Mayor Bloomberg and Columbia University President Bollinger Announce Agreement to Create New Data Science Institute.
City Will Assist Columbia's Plan to Create a World-Class Center for Data Sciences and Engineering, Including Investment in New Laboratory Space for Expansion of Number of Top Faculty and Doctoral Students
Partnership Is the Newest Step in the City's Applied Sciences NYC Initiative; Expected to Generate Nearly $4 Billion in Overall Economic Impact and More Than 4,500 Jobs over the Next Three Decades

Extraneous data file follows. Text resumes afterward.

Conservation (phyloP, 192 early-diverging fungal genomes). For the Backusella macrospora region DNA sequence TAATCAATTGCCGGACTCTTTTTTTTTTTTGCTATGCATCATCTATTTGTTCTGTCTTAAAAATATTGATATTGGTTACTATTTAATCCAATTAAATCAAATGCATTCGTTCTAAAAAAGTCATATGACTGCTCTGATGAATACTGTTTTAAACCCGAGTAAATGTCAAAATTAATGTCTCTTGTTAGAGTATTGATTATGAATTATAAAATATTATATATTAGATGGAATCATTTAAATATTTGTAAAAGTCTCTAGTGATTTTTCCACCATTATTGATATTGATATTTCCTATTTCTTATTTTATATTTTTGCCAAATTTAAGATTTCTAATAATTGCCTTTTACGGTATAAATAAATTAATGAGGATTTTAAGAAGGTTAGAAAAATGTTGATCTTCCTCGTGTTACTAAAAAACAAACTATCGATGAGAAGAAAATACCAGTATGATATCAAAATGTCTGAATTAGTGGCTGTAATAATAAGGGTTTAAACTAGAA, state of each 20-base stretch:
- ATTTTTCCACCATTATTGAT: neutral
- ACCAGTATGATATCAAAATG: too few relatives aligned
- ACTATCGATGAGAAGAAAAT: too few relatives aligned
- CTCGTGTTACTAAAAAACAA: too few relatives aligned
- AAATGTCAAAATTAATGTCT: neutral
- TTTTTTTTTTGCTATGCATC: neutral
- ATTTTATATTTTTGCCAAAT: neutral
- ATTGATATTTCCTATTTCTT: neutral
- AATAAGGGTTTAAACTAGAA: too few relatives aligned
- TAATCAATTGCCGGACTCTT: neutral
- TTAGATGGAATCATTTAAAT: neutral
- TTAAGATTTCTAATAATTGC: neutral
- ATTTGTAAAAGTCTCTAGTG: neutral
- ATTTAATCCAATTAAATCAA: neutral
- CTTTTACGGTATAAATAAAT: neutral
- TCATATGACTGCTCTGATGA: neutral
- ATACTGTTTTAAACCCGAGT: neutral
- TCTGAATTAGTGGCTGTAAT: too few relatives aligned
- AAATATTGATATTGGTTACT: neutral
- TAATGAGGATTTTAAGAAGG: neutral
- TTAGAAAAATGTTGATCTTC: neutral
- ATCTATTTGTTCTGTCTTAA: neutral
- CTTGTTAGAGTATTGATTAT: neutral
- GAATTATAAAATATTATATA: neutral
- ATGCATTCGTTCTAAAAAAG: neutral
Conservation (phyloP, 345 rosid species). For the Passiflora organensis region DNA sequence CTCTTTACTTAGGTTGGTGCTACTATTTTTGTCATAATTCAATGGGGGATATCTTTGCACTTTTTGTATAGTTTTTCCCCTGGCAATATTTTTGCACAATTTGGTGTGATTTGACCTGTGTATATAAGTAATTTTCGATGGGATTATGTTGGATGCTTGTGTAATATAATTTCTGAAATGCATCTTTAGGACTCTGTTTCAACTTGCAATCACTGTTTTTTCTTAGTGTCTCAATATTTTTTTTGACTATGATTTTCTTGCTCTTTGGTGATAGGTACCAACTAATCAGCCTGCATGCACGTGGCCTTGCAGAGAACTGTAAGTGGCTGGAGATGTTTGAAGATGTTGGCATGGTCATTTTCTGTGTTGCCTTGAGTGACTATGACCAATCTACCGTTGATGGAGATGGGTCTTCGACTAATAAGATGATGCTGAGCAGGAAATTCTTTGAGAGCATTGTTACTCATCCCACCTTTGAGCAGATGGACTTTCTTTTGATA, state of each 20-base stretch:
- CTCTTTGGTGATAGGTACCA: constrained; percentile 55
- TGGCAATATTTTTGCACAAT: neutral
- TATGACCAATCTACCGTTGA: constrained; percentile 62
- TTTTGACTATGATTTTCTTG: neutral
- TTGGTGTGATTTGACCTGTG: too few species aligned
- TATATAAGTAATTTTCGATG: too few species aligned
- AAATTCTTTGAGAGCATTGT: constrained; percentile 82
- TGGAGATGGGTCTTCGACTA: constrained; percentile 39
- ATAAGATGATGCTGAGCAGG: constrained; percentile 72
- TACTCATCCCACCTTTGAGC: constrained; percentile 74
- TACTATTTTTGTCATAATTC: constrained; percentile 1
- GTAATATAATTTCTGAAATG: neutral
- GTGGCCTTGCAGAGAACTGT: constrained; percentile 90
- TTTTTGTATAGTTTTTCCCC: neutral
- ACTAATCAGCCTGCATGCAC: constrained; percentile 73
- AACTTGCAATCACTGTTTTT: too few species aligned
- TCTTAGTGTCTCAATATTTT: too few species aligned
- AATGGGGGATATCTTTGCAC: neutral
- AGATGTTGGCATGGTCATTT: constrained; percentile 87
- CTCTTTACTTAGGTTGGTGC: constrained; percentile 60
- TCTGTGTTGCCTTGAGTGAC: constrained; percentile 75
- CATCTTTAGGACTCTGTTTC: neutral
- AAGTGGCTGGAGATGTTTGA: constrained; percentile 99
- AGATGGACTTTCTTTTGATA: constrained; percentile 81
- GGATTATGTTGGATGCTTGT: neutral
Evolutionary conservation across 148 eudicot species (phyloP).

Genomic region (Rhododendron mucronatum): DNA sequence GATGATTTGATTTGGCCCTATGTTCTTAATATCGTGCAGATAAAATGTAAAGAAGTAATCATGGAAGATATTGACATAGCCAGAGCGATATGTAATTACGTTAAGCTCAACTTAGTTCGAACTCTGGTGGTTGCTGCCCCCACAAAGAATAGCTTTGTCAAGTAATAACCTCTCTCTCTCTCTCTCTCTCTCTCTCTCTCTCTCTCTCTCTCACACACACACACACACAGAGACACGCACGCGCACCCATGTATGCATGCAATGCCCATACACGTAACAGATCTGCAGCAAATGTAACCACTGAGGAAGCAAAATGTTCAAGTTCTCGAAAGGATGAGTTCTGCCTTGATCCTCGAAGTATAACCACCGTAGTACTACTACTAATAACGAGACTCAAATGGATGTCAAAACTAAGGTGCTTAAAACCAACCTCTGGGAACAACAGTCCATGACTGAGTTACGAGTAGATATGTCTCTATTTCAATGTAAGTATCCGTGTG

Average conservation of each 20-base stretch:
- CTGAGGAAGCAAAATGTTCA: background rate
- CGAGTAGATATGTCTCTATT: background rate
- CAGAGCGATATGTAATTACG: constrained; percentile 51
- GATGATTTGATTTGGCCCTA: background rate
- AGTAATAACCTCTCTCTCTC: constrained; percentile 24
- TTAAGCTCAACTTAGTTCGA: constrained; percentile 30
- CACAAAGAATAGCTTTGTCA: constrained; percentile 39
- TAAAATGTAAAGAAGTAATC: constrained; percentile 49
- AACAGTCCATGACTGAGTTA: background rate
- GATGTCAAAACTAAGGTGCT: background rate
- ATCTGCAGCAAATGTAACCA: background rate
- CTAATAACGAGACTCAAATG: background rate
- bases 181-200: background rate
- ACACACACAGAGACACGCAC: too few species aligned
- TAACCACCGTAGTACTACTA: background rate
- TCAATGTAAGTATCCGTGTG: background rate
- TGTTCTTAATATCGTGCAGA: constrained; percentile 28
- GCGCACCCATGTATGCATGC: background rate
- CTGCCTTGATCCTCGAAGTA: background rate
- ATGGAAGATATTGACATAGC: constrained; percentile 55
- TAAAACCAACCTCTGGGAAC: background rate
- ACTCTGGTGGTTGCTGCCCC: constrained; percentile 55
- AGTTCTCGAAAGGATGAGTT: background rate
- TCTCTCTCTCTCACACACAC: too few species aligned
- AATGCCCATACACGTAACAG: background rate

Total Impact of Three Applied Sciences Projects is More Than $33 Billion, Over 48,000 Jobs, Nearly 1,000 Spin-Off Companies Mayor Michael R. Bloomberg and Columbia University President Lee C. Bollinger today announced an agreement between the City of New York and Columbia University that will lead to the creation of a new Data Science Institute, to be located at Columbia's Morningside Heights and Washington Heights campuses in New York City, and the hiring of dozens of new faculty within the university's Fu Foundation School of Engineering and Applied Sciences. The announcement is the next milestone in the City's groundbreaking Applied Sciences NYC initiative, which seeks to dramatically increase New York City's capacity for applied sciences and engineering while strengthening and transforming the City's economy for generations. As part of the agreement, the City will provide $15 million in critical financial assistance to Columbia -- which includes discounted energy transmission costs and partial debt forgiveness -- as well as valuable lease flexibility leading to the development of the Institute. The agreement includes the creation of 44,000 square feet of new applied science and engineering space on Columbia's campus by 2016 and the addition of 75 new faculty over the next decade and a half. The focus of the new institute will be on advances in the data sciences, attracting high-caliber faculty in specific fields of study, and expanding Columbia's research capabilities and funding, and building upon the school's recent successes in engineering. In addition, the institute will enhance the level of training available to the city's next wave of talented engineers and generate nearly $4 billion of economic growth across the five boroughs over the next three decades, bringing the total economic impact of the City's three Applied Sciences NYC projects to more than $33 billion over the same period. The Mayor and President Bollinger were joined at the announcement, which took place at Columbia's new Northwest Corner Building in Morningside Heights, by Deputy Mayor Robert K. Steel, New York City Economic Development Corporation President Seth W. Pinsky, Interim Dean of Columbia's School of Engineering and Applied Sciences Donald Goldfarb, Columbia Computer Science professor and inaugural Director of the Data Science Institute, Kathy McKeown, the Institute's Deputy Director, professor of Civil Engineering and Engineering Mechanics Patricia Culligan, as well as State Assembly Member Guillermo Linares, Manhattan Borough President Scott Stringer, City Council Member Gale Brewer and City Council Member Robert Jackson.